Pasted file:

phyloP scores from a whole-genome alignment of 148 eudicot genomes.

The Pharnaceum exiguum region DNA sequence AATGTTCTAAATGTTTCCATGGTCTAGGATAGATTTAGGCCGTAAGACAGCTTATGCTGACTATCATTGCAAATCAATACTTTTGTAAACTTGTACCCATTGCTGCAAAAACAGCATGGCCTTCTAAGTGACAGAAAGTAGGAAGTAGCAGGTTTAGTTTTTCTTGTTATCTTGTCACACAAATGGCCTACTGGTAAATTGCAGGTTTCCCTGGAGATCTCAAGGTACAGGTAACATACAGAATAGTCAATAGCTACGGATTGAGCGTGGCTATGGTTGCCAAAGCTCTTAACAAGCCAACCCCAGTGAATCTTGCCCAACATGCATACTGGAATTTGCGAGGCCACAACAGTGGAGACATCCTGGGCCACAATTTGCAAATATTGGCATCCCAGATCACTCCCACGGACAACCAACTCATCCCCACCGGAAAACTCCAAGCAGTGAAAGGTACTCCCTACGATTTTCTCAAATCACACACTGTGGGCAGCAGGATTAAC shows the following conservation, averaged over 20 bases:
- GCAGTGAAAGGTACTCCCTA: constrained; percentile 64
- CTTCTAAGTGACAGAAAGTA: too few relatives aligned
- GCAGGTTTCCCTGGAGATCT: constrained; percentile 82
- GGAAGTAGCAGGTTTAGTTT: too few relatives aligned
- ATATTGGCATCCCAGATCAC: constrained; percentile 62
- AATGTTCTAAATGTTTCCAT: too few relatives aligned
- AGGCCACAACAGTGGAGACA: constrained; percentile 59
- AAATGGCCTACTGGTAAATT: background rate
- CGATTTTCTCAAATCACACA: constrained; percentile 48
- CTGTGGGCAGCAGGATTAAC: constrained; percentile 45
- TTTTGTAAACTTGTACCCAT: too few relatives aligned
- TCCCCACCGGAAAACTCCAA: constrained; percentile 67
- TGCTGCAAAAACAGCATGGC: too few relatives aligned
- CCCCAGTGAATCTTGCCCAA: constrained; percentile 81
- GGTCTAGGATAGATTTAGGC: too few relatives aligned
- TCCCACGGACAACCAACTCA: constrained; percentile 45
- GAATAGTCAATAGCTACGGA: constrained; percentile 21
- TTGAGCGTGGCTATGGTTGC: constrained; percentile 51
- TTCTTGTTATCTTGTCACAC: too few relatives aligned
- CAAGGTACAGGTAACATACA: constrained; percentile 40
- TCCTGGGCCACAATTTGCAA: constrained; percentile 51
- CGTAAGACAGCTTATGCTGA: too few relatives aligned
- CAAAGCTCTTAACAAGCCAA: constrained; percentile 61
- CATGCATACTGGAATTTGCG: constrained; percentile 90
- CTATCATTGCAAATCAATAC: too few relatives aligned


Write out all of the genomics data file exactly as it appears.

phyloP scores from a whole-genome alignment of 148 eudicot genomes.

The Pharnaceum exiguum region DNA sequence AATGTTCTAAATGTTTCCATGGTCTAGGATAGATTTAGGCCGTAAGACAGCTTATGCTGACTATCATTGCAAATCAATACTTTTGTAAACTTGTACCCATTGCTGCAAAAACAGCATGGCCTTCTAAGTGACAGAAAGTAGGAAGTAGCAGGTTTAGTTTTTCTTGTTATCTTGTCACACAAATGGCCTACTGGTAAATTGCAGGTTTCCCTGGAGATCTCAAGGTACAGGTAACATACAGAATAGTCAATAGCTACGGATTGAGCGTGGCTATGGTTGCCAAAGCTCTTAACAAGCCAACCCCAGTGAATCTTGCCCAACATGCATACTGGAATTTGCGAGGCCACAACAGTGGAGACATCCTGGGCCACAATTTGCAAATATTGGCATCCCAGATCACTCCCACGGACAACCAACTCATCCCCACCGGAAAACTCCAAGCAGTGAAAGGTACTCCCTACGATTTTCTCAAATCACACACTGTGGGCAGCAGGATTAAC shows the following conservation, averaged over 20 bases:
- GCAGTGAAAGGTACTCCCTA: constrained; percentile 64
- CTTCTAAGTGACAGAAAGTA: too few relatives aligned
- GCAGGTTTCCCTGGAGATCT: constrained; percentile 82
- GGAAGTAGCAGGTTTAGTTT: too few relatives aligned
- ATATTGGCATCCCAGATCAC: constrained; percentile 62
- AATGTTCTAAATGTTTCCAT: too few relatives aligned
- AGGCCACAACAGTGGAGACA: constrained; percentile 59
- AAATGGCCTACTGGTAAATT: background rate
- CGATTTTCTCAAATCACACA: constrained; percentile 48
- CTGTGGGCAGCAGGATTAAC: constrained; percentile 45
- TTTTGTAAACTTGTACCCAT: too few relatives aligned
- TCCCCACCGGAAAACTCCAA: constrained; percentile 67
- TGCTGCAAAAACAGCATGGC: too few relatives aligned
- CCCCAGTGAATCTTGCCCAA: constrained; percentile 81
- GGTCTAGGATAGATTTAGGC: too few relatives aligned
- TCCCACGGACAACCAACTCA: constrained; percentile 45
- GAATAGTCAATAGCTACGGA: constrained; percentile 21
- TTGAGCGTGGCTATGGTTGC: constrained; percentile 51
- TTCTTGTTATCTTGTCACAC: too few relatives aligned
- CAAGGTACAGGTAACATACA: constrained; percentile 40
- TCCTGGGCCACAATTTGCAA: constrained; percentile 51
- CGTAAGACAGCTTATGCTGA: too few relatives aligned
- CAAAGCTCTTAACAAGCCAA: constrained; percentile 61
- CATGCATACTGGAATTTGCG: constrained; percentile 90
- CTATCATTGCAAATCAATAC: too few relatives aligned